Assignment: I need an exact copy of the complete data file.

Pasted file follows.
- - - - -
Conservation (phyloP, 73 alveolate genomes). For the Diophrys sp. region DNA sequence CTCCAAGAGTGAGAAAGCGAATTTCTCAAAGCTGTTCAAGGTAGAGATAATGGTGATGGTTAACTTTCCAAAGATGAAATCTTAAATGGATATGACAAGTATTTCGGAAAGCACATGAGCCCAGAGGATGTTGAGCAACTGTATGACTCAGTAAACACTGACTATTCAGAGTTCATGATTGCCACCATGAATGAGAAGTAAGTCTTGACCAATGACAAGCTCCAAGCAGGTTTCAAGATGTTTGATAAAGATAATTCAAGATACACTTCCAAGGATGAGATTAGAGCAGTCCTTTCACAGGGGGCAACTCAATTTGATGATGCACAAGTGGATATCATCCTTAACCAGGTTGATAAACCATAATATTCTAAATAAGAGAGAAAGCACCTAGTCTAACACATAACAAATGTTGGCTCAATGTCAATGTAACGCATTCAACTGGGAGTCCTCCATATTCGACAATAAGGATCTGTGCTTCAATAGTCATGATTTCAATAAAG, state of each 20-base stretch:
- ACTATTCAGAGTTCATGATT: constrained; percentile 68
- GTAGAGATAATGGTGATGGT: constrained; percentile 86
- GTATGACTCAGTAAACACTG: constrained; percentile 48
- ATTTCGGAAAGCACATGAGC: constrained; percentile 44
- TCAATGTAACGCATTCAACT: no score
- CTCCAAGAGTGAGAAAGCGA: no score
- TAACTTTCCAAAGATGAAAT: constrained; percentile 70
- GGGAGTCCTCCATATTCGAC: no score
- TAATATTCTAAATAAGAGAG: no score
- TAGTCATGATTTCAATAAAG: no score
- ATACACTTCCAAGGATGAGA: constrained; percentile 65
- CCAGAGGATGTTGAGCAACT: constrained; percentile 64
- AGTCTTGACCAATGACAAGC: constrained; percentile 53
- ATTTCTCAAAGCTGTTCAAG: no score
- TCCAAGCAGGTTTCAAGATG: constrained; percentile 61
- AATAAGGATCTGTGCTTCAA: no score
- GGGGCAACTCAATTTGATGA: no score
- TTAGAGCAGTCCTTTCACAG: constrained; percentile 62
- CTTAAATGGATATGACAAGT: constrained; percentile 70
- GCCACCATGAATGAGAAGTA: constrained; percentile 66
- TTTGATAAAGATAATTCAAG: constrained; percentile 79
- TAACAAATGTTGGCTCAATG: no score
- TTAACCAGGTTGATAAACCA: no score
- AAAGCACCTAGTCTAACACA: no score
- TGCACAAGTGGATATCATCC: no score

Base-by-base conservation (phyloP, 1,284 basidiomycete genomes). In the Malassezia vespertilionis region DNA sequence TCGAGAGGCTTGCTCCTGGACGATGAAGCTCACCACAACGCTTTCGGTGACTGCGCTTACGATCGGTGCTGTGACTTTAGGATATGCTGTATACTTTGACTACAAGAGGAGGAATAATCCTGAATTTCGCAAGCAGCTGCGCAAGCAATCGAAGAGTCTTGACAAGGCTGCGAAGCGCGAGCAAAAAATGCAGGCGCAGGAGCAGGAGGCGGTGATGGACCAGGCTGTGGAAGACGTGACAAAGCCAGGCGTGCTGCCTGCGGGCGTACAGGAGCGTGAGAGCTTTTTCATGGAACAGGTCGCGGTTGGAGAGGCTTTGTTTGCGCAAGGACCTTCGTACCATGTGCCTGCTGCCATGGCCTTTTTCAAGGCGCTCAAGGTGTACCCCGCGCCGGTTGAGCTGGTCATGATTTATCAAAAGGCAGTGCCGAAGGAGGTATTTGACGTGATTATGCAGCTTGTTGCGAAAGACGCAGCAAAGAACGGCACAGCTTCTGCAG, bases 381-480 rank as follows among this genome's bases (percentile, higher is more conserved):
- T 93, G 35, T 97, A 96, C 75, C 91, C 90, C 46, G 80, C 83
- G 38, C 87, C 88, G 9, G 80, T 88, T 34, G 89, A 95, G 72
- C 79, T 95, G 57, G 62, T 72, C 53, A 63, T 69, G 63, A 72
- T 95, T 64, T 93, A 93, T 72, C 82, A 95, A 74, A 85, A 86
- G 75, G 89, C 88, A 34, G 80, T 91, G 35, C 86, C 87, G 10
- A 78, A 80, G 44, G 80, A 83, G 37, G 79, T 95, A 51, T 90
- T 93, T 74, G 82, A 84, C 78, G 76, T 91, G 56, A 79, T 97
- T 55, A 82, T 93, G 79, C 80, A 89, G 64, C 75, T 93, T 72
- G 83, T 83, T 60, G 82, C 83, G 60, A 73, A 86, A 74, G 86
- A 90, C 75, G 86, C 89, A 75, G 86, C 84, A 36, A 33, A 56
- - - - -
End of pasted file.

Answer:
Conservation (phyloP, 73 alveolate genomes). For the Diophrys sp. region DNA sequence CTCCAAGAGTGAGAAAGCGAATTTCTCAAAGCTGTTCAAGGTAGAGATAATGGTGATGGTTAACTTTCCAAAGATGAAATCTTAAATGGATATGACAAGTATTTCGGAAAGCACATGAGCCCAGAGGATGTTGAGCAACTGTATGACTCAGTAAACACTGACTATTCAGAGTTCATGATTGCCACCATGAATGAGAAGTAAGTCTTGACCAATGACAAGCTCCAAGCAGGTTTCAAGATGTTTGATAAAGATAATTCAAGATACACTTCCAAGGATGAGATTAGAGCAGTCCTTTCACAGGGGGCAACTCAATTTGATGATGCACAAGTGGATATCATCCTTAACCAGGTTGATAAACCATAATATTCTAAATAAGAGAGAAAGCACCTAGTCTAACACATAACAAATGTTGGCTCAATGTCAATGTAACGCATTCAACTGGGAGTCCTCCATATTCGACAATAAGGATCTGTGCTTCAATAGTCATGATTTCAATAAAG, state of each 20-base stretch:
- ACTATTCAGAGTTCATGATT: constrained; percentile 68
- GTAGAGATAATGGTGATGGT: constrained; percentile 86
- GTATGACTCAGTAAACACTG: constrained; percentile 48
- ATTTCGGAAAGCACATGAGC: constrained; percentile 44
- TCAATGTAACGCATTCAACT: no score
- CTCCAAGAGTGAGAAAGCGA: no score
- TAACTTTCCAAAGATGAAAT: constrained; percentile 70
- GGGAGTCCTCCATATTCGAC: no score
- TAATATTCTAAATAAGAGAG: no score
- TAGTCATGATTTCAATAAAG: no score
- ATACACTTCCAAGGATGAGA: constrained; percentile 65
- CCAGAGGATGTTGAGCAACT: constrained; percentile 64
- AGTCTTGACCAATGACAAGC: constrained; percentile 53
- ATTTCTCAAAGCTGTTCAAG: no score
- TCCAAGCAGGTTTCAAGATG: constrained; percentile 61
- AATAAGGATCTGTGCTTCAA: no score
- GGGGCAACTCAATTTGATGA: no score
- TTAGAGCAGTCCTTTCACAG: constrained; percentile 62
- CTTAAATGGATATGACAAGT: constrained; percentile 70
- GCCACCATGAATGAGAAGTA: constrained; percentile 66
- TTTGATAAAGATAATTCAAG: constrained; percentile 79
- TAACAAATGTTGGCTCAATG: no score
- TTAACCAGGTTGATAAACCA: no score
- AAAGCACCTAGTCTAACACA: no score
- TGCACAAGTGGATATCATCC: no score

Base-by-base conservation (phyloP, 1,284 basidiomycete genomes). In the Malassezia vespertilionis region DNA sequence TCGAGAGGCTTGCTCCTGGACGATGAAGCTCACCACAACGCTTTCGGTGACTGCGCTTACGATCGGTGCTGTGACTTTAGGATATGCTGTATACTTTGACTACAAGAGGAGGAATAATCCTGAATTTCGCAAGCAGCTGCGCAAGCAATCGAAGAGTCTTGACAAGGCTGCGAAGCGCGAGCAAAAAATGCAGGCGCAGGAGCAGGAGGCGGTGATGGACCAGGCTGTGGAAGACGTGACAAAGCCAGGCGTGCTGCCTGCGGGCGTACAGGAGCGTGAGAGCTTTTTCATGGAACAGGTCGCGGTTGGAGAGGCTTTGTTTGCGCAAGGACCTTCGTACCATGTGCCTGCTGCCATGGCCTTTTTCAAGGCGCTCAAGGTGTACCCCGCGCCGGTTGAGCTGGTCATGATTTATCAAAAGGCAGTGCCGAAGGAGGTATTTGACGTGATTATGCAGCTTGTTGCGAAAGACGCAGCAAAGAACGGCACAGCTTCTGCAG, bases 381-480 rank as follows among this genome's bases (percentile, higher is more conserved):
- T 93, G 35, T 97, A 96, C 75, C 91, C 90, C 46, G 80, C 83
- G 38, C 87, C 88, G 9, G 80, T 88, T 34, G 89, A 95, G 72
- C 79, T 95, G 57, G 62, T 72, C 53, A 63, T 69, G 63, A 72
- T 95, T 64, T 93, A 93, T 72, C 82, A 95, A 74, A 85, A 86
- G 75, G 89, C 88, A 34, G 80, T 91, G 35, C 86, C 87, G 10
- A 78, A 80, G 44, G 80, A 83, G 37, G 79, T 95, A 51, T 90
- T 93, T 74, G 82, A 84, C 78, G 76, T 91, G 56, A 79, T 97
- T 55, A 82, T 93, G 79, C 80, A 89, G 64, C 75, T 93, T 72
- G 83, T 83, T 60, G 82, C 83, G 60, A 73, A 86, A 74, G 86
- A 90, C 75, G 86, C 89, A 75, G 86, C 84, A 36, A 33, A 56